Resources for Auto Theft Victims

Resources for Auto Theft Victims

Your car was stolen. That sinking feeling hits hard. You feel violated and angry. Then, reality sets in. How are you going to get to work? Who’s going to pick up the kids? What do you need to do to get back on the road?

The good news is you’re not alone. There’s a network of support for auto theft victims. Here’s a state-by-state rundown.


Victim Services Compensation Program

Arizona Criminal Justice Commission

This program provides monetary assistance to victims of crime who suffered a direct financial loss because of that crime. The thief does not need to be caught for the victim to qualify for assistance. However, all other sources of financial support must be exhausted before victims can be considered for this program.


California Victim Compensation Board

The Board can help pay bills and expenses that result from violent crimes. Therefore, you must have a physical injury or be a victim of a hit-and-run to qualify.

Crime Survivors Resource Center

This nonprofit offers helpful resources for victims of crime by county.


Victims Assistance Grant Application

Colorado Auto Theft Prevention Authority

You can receive support such as reimbursement for storage and tow fees, vehicle cleaning, limited repairs, and alternative transportation methods. The authority may also cover catalytic converter theft. You will need to provide your driver’s license, vehicle registration, insurance declarations page, and a copy of the police report. A victim’s advocate also is available to help crime victims and their families.


Crime Victims Compensation Program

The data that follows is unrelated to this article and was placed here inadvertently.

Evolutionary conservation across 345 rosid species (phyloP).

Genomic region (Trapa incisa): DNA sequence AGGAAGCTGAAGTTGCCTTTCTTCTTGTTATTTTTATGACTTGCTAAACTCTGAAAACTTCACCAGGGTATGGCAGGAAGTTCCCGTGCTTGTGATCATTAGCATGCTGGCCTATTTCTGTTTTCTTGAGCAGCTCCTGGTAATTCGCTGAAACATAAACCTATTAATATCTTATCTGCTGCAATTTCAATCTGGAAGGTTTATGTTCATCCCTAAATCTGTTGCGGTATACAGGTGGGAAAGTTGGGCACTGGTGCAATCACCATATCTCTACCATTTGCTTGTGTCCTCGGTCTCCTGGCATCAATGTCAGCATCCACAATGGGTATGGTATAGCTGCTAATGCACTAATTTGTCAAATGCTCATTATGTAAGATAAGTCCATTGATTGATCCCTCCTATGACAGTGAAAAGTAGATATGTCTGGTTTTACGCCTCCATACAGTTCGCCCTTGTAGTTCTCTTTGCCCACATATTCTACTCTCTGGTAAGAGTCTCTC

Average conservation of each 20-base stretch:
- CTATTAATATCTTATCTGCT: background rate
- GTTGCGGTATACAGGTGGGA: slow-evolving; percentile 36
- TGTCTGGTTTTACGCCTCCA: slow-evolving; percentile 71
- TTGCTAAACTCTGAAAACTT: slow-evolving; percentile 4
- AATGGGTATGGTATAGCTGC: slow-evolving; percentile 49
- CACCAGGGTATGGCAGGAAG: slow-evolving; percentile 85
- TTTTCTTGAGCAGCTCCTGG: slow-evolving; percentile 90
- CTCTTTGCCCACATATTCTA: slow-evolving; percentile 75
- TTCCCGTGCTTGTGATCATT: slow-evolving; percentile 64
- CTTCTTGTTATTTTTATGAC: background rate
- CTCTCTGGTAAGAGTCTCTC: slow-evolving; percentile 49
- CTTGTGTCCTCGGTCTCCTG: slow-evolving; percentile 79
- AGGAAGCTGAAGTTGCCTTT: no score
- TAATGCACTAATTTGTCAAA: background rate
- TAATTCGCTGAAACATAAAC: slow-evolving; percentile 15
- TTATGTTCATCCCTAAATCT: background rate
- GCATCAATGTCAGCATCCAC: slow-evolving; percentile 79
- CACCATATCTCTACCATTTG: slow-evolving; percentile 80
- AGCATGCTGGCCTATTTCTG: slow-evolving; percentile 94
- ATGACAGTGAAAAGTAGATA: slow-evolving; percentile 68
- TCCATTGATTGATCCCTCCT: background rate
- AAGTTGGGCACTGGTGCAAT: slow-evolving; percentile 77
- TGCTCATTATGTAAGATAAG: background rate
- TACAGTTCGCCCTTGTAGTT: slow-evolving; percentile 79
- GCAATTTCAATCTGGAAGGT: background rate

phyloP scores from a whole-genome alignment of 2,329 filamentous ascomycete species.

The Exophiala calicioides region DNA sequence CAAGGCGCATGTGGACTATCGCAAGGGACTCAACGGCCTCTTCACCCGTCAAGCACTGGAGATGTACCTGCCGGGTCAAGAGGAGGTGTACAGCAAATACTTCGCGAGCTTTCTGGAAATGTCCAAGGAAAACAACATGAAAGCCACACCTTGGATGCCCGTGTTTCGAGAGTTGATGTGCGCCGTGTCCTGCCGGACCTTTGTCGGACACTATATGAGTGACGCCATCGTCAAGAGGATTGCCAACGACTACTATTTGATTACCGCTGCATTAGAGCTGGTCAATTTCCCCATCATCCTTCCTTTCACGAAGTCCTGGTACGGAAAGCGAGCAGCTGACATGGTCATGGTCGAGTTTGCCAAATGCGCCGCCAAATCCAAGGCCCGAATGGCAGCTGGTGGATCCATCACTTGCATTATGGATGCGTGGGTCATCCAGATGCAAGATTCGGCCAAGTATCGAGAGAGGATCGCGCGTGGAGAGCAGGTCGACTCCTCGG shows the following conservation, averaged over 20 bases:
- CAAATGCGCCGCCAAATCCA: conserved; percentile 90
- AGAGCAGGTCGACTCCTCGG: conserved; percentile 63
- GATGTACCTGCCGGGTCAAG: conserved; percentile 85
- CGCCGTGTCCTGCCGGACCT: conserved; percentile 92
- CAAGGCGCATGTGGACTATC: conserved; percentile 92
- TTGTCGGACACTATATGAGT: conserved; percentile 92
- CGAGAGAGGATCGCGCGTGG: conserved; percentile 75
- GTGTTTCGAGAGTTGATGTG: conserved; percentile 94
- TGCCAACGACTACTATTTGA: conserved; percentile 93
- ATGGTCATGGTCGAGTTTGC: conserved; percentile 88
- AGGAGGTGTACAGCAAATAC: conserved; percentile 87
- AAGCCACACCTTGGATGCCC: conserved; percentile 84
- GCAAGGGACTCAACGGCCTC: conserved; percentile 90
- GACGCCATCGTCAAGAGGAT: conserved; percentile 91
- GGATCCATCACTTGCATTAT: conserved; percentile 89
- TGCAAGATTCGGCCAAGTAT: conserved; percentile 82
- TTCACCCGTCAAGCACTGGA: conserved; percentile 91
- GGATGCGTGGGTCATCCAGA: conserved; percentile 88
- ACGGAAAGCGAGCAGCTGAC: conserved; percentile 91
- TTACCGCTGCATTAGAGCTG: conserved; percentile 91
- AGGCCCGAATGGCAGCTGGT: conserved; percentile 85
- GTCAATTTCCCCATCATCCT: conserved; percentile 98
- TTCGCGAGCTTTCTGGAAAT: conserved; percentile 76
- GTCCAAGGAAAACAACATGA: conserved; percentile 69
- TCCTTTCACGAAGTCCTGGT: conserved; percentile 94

This compensation program is related to victims who have suffered personal injury because of the crime. Reimbursable expenses include medical bills, wage loss, death benefits, funeral expenses, and counseling.


Property Crimes Compensation Fund

This fund covers financial losses from a property crime not covered by insurance for incidents in Douglas County, KS. The thief does not need to be caught for the victim to qualify for assistance.


Oregon Department of Justice Crime Victim and Survivor Services

This program was created to help victims of violent crime with expenses associated with the crime. While the program cannot replace stolen items, it can help with mental health counseling and medical expenses.


Wyoming Division of Victim Services

This program helps victims of violent crime deal with the mental, physical, and financial aftermath.


National Center for Victims of Crime

This nonprofit organization works with local, state, and federal partners to help victims rebuild their lives. It offers attorney referrals, confidential helplines, and information.

National Organization for Victim Assistance (NOVA)

NOVA can put victims of crime in touch with local and state resources that can help.

Victim Connect

Crime victims can learn their rights and options through this referral hotline service. Hotline services are offered in over 200 languages, and victim assistance specialists provide emotional support, information, and referrals.


Does insurance protect you if your vehicle is stolen?

If you have comprehensive auto insurance, you will be covered in case your car is stolen. Insurance will cover the cost of a replacement car, minus any deductibles or rental car costs that you may need to pay. Drivers who are paying loans on their vehicles are required to have comprehensive insurance. However, once you have paid off your car, this insurance is optional. Check with your insurer to see what is covered in the event of theft.

You can often save on your insurance premiums if you install anti-theft devices. Ask your provider for more information.

It typically takes 30 days before a vehicle is considered gone forever. Work with your insurance provider to get your claim paid, so you can get back on the road.

This article is furnished by California Casualty, providing auto and home insurance to educators, law enforcement officers, firefighters, and nurses. Get a quote at 1.866.704.8614 or

Vehicle Tires – Air vs. Nitrogen

Vehicle Tires – Air vs. Nitrogen